Run Your Business Instead of Running Inside Your Business
Managers have struggled through years of business strategies to get the most out of their work force. While incentives, productivity goal and tracking, and training programs are important, day to day operations can be met with the question ‘What do you need?’
Use the following list to help develop a system and core group of employees that can operate independently and raise their hand when they have an issue instead of waiting for instructions.
- Employee Training – Are your employees competent at their job? If the answer is no then either they are the wrong employee for that position or you have not trained them for the job. Outline a training program that is effective and not overblown and use the experience from your organization to help in that training.
- Equipment – Avoid employee frustration with outdated or poorly maintained equipment. When that computer runs slow so do your employees, it is not worth small savings in relation to the high cost of labor.
- Instructions – If you have properly prepared for a project up front, the routings or work instructions should cover how to complete that operation. Do not disrupt your shop flow with your employees having to figure out all the details later.
- Decision Making – Allowing appropriate decisions to be made at the employee level can be difficult but managers must realize if every decision comes to them they will never be able to sustain growth. Offload decision making ability to the employees until problems reach an area where you need alerted. Define these parameters and if your employee makes the wrong choice work with them on why instead of punishing them.
- Resolve internal conflict – Tense workplaces can be a drain on productivity as employees worry more about the emotional state of individuals than getting projects completed. Address any conflict quickly as it can ruin a thriving business.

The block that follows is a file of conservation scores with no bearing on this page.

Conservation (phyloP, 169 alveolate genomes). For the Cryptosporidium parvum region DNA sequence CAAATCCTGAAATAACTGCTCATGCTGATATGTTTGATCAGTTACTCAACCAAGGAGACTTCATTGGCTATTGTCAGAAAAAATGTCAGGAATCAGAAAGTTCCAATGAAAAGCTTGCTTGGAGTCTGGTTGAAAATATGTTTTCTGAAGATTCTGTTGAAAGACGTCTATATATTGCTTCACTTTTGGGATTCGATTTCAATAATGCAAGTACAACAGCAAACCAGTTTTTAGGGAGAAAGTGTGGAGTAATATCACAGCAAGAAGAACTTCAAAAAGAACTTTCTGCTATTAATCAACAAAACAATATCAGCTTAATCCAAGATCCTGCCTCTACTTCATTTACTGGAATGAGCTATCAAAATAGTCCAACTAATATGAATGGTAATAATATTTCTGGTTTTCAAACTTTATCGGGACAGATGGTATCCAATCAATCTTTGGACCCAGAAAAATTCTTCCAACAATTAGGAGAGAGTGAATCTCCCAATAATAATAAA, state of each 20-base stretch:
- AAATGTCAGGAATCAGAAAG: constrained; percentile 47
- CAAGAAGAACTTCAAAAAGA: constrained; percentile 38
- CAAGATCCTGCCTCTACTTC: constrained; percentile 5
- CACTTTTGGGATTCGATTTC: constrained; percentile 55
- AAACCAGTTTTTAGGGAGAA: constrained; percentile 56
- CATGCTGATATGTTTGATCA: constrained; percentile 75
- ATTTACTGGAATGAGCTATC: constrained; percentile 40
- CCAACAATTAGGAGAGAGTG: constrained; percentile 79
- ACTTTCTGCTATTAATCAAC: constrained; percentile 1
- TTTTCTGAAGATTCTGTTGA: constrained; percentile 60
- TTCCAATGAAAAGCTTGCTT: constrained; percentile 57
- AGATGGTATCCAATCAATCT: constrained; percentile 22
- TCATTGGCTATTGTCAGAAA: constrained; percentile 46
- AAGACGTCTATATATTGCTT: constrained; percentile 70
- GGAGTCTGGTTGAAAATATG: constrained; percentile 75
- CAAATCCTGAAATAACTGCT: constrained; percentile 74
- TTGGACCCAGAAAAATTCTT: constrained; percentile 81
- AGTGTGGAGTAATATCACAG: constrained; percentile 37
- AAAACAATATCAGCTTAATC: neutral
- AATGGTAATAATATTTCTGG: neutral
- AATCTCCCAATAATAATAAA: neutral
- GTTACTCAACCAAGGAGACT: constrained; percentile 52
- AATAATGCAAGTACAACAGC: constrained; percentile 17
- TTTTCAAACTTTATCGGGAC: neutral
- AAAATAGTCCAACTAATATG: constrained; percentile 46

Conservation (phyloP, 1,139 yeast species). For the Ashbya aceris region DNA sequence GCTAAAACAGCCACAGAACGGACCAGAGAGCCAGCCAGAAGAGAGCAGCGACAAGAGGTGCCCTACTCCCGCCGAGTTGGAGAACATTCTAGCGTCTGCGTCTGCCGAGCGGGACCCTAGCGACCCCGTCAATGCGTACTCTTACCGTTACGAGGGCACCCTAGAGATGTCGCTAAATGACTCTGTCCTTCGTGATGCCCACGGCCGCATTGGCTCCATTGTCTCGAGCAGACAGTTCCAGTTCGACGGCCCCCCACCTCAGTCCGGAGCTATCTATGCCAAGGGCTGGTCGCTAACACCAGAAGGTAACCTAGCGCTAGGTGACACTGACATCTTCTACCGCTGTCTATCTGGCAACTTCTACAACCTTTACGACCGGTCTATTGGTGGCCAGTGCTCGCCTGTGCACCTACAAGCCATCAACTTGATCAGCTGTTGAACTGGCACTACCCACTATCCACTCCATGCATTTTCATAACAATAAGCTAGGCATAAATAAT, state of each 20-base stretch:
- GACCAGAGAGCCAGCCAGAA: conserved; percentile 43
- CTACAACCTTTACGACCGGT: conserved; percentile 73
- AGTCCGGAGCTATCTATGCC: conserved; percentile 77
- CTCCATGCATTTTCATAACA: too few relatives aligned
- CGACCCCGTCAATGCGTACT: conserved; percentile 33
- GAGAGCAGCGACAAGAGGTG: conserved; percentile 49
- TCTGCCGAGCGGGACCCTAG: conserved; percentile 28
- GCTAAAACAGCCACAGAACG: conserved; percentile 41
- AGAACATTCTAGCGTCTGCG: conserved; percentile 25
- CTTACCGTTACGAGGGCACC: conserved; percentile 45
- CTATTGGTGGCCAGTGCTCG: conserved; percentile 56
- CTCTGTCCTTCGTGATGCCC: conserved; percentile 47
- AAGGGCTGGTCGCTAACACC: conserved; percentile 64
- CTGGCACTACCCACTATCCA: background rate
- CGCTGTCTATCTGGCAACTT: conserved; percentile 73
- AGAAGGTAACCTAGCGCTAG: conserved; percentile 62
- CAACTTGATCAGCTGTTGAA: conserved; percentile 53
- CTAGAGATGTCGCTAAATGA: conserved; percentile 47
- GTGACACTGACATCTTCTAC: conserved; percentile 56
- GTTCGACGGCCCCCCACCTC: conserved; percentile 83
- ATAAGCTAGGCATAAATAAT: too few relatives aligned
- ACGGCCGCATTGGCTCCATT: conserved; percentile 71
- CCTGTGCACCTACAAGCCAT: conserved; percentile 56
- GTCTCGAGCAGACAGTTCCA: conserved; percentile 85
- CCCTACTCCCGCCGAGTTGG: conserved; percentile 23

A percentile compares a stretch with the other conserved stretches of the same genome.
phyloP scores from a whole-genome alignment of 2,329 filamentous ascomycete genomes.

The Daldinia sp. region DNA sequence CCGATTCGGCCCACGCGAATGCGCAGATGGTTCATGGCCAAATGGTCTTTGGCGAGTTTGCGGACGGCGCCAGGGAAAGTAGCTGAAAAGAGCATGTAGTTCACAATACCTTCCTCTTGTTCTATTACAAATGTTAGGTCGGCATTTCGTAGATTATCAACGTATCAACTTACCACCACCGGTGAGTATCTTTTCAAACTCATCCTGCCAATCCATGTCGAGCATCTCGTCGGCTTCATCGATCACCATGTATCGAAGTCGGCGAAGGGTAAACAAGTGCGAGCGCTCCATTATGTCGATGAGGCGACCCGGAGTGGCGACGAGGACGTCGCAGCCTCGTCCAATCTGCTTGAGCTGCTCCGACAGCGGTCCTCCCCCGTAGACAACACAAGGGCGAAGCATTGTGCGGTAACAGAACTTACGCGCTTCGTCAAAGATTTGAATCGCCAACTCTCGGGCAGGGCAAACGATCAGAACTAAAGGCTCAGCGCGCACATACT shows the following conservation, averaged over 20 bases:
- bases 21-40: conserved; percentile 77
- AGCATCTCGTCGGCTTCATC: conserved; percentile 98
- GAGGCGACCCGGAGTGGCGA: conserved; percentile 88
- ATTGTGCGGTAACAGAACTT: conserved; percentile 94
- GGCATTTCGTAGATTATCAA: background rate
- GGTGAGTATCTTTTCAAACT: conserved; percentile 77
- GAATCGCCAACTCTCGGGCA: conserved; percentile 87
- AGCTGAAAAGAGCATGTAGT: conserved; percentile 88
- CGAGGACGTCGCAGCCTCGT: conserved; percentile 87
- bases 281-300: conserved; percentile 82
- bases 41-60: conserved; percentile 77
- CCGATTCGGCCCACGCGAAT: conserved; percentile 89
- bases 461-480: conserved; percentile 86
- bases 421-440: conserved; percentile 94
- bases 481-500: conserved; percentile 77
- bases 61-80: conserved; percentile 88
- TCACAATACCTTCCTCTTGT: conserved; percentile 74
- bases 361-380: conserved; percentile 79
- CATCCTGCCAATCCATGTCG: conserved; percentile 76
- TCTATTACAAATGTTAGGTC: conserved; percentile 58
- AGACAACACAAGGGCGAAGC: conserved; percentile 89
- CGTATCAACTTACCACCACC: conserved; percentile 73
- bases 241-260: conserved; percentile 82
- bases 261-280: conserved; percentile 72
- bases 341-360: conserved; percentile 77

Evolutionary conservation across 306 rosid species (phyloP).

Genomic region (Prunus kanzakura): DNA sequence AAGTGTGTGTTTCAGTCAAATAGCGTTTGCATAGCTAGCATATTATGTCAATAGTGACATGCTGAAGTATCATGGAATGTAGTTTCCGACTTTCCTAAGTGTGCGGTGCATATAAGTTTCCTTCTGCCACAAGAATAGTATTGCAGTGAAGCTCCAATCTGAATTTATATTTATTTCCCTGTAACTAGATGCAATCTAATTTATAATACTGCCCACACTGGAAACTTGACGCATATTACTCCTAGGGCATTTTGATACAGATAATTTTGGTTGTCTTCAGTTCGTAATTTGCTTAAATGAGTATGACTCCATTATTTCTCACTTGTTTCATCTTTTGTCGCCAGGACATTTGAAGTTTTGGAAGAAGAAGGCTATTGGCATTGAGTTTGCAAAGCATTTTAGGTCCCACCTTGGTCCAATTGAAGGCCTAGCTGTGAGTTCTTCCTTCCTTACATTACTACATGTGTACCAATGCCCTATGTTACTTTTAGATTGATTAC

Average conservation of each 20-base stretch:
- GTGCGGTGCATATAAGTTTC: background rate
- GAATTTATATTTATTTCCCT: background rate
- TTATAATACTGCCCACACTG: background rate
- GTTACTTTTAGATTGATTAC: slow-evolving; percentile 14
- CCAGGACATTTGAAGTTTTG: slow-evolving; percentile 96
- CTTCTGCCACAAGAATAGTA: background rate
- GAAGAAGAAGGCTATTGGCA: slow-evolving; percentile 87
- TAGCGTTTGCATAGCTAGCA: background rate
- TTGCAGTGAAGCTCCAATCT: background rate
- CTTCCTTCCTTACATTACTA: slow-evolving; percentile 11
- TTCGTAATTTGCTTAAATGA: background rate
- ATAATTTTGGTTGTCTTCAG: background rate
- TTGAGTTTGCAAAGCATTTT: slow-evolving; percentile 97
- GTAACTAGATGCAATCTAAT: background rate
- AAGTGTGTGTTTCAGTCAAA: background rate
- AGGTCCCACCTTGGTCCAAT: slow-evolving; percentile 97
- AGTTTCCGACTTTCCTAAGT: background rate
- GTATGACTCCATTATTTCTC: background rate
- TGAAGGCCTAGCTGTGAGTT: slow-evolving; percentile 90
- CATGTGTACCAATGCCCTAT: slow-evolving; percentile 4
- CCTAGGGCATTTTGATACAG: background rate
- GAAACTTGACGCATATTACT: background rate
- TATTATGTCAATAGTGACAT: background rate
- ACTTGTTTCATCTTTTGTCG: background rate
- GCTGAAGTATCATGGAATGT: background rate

- Setting Targets – Employees with a target set early and often know what to do next. Do not let management’s poor planning have them wait for you to decide what needs to be completed. Prioritize their projects and let your well trained employees get to work.
Once you have the above areas addressed you should be able to ask your employees one question, ‘what do you need?’ and get to running your business instead of running inside your business.
President, Ledge Inc.
Adam is a Penn State engineer that has served as a Data Analyst and Engineer at St. Onge Company for 5 years, prior to establishing Ledge Inc. While maintaining a focus on simple solutions, Ledge Inc. has provided quality system implementation, process design, database development, quality tools, quality training, and data analysis to over 35 companies in South Central Pennsylvania and throughout the country. Adam currently serves as the sitting Chair for American Society for Quality Harrisburg Section 503 and as a member of the board for The Manufacturers’ Associations of South Central PA.